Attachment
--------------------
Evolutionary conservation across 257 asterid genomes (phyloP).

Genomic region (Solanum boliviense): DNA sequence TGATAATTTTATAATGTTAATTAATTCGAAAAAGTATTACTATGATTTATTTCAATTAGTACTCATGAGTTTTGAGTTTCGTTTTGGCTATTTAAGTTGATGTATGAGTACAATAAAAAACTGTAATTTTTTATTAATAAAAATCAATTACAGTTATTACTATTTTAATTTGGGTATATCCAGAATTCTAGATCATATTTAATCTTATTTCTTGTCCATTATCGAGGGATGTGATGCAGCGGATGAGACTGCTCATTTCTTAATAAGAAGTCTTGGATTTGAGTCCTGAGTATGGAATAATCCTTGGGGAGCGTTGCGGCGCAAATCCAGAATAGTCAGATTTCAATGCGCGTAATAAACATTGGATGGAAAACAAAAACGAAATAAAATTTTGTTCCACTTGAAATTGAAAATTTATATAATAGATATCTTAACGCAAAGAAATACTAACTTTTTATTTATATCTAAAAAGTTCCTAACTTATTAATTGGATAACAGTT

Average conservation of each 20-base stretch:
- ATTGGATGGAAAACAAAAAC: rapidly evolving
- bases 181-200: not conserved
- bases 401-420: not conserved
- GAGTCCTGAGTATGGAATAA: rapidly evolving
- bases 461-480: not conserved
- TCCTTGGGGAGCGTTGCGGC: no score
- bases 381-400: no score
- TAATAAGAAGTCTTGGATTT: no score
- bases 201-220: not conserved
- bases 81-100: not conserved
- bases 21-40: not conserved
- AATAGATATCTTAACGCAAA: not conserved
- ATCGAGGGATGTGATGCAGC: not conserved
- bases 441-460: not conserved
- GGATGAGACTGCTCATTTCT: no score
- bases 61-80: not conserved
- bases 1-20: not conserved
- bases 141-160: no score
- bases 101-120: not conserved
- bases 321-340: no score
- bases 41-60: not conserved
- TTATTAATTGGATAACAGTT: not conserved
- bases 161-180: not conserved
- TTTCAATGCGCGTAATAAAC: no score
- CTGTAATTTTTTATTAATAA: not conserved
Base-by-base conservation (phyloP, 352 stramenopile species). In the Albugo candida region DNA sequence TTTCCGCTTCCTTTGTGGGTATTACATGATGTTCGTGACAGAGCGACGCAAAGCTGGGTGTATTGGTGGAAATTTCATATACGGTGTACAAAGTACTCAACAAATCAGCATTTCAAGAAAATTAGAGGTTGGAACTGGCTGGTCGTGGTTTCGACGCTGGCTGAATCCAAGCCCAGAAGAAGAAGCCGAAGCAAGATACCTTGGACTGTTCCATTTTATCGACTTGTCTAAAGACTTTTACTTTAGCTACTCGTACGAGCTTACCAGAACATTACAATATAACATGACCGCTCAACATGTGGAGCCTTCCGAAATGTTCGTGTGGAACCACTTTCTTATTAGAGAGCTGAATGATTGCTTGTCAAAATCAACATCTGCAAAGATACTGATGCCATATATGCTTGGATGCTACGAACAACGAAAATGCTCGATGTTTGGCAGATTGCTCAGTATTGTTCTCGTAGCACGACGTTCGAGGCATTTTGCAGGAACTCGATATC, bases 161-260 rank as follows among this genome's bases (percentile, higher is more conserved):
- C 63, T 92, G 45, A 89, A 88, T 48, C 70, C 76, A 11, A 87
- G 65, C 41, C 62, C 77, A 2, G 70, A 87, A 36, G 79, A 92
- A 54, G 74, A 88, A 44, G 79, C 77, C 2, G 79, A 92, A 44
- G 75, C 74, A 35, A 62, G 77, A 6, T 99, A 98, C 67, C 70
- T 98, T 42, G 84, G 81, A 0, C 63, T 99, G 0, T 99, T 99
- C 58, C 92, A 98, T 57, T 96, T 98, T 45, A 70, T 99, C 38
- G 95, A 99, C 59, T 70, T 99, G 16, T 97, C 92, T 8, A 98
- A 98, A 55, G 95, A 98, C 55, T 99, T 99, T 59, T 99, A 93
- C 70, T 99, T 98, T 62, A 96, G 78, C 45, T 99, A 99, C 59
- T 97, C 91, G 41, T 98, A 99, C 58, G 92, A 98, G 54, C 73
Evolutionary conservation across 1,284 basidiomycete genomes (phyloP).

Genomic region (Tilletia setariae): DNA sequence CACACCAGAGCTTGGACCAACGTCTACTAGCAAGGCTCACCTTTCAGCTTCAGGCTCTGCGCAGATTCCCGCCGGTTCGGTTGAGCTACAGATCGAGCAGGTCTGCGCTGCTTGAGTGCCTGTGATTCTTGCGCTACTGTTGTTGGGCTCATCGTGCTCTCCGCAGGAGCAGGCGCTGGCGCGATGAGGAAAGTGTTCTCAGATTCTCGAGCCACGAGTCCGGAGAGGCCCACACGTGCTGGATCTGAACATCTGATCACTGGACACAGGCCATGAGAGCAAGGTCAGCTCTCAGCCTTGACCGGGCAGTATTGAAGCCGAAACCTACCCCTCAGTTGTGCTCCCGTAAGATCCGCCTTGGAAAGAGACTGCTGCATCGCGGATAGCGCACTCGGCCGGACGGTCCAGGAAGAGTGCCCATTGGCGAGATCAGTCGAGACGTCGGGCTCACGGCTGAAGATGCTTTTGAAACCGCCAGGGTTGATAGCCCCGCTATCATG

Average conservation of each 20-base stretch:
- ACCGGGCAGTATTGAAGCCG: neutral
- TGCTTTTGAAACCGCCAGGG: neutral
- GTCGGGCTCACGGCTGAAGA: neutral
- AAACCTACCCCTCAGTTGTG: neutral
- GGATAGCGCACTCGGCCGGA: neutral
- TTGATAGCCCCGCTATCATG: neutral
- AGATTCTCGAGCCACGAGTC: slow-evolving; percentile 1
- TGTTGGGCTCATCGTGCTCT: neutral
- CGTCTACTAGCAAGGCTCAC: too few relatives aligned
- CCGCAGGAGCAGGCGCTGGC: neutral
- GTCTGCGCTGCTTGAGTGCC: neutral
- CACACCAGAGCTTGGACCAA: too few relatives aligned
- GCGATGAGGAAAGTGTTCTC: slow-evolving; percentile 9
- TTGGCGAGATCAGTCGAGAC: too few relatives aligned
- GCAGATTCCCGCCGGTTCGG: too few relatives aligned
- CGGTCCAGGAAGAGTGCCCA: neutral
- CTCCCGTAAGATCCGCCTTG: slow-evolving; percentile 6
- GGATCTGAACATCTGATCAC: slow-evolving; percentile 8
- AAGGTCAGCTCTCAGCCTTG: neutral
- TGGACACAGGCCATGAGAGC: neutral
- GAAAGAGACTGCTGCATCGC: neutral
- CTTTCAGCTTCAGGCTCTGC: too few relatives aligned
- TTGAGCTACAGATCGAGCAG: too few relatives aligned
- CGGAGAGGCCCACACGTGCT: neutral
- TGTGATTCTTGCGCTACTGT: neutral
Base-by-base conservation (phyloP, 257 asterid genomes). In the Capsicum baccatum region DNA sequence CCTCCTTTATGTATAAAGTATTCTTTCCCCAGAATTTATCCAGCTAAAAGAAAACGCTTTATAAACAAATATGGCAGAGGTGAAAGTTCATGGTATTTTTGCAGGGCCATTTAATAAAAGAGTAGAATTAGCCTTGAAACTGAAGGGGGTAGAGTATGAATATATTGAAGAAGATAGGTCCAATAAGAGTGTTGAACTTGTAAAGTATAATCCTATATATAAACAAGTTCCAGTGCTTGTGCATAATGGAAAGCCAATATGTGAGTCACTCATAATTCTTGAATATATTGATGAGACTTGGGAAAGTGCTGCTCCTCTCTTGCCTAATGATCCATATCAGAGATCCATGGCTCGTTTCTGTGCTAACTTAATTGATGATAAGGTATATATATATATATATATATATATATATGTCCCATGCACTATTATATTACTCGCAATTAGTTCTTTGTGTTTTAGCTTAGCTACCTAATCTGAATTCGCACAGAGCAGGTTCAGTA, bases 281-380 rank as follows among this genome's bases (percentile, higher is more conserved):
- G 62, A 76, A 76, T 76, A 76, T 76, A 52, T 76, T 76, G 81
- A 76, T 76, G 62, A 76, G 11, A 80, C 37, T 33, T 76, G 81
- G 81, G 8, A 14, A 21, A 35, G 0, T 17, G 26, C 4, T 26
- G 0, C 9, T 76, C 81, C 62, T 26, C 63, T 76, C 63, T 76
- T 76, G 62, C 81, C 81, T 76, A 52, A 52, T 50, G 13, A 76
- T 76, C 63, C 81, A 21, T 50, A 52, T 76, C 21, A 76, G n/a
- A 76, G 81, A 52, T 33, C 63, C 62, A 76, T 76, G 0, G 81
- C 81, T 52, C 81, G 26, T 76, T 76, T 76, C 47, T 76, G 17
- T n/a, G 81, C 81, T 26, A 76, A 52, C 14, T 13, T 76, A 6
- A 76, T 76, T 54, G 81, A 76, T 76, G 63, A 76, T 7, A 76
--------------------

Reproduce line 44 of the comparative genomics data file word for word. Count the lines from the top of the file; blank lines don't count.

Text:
- TGCTTTTGAAACCGCCAGGG: neutral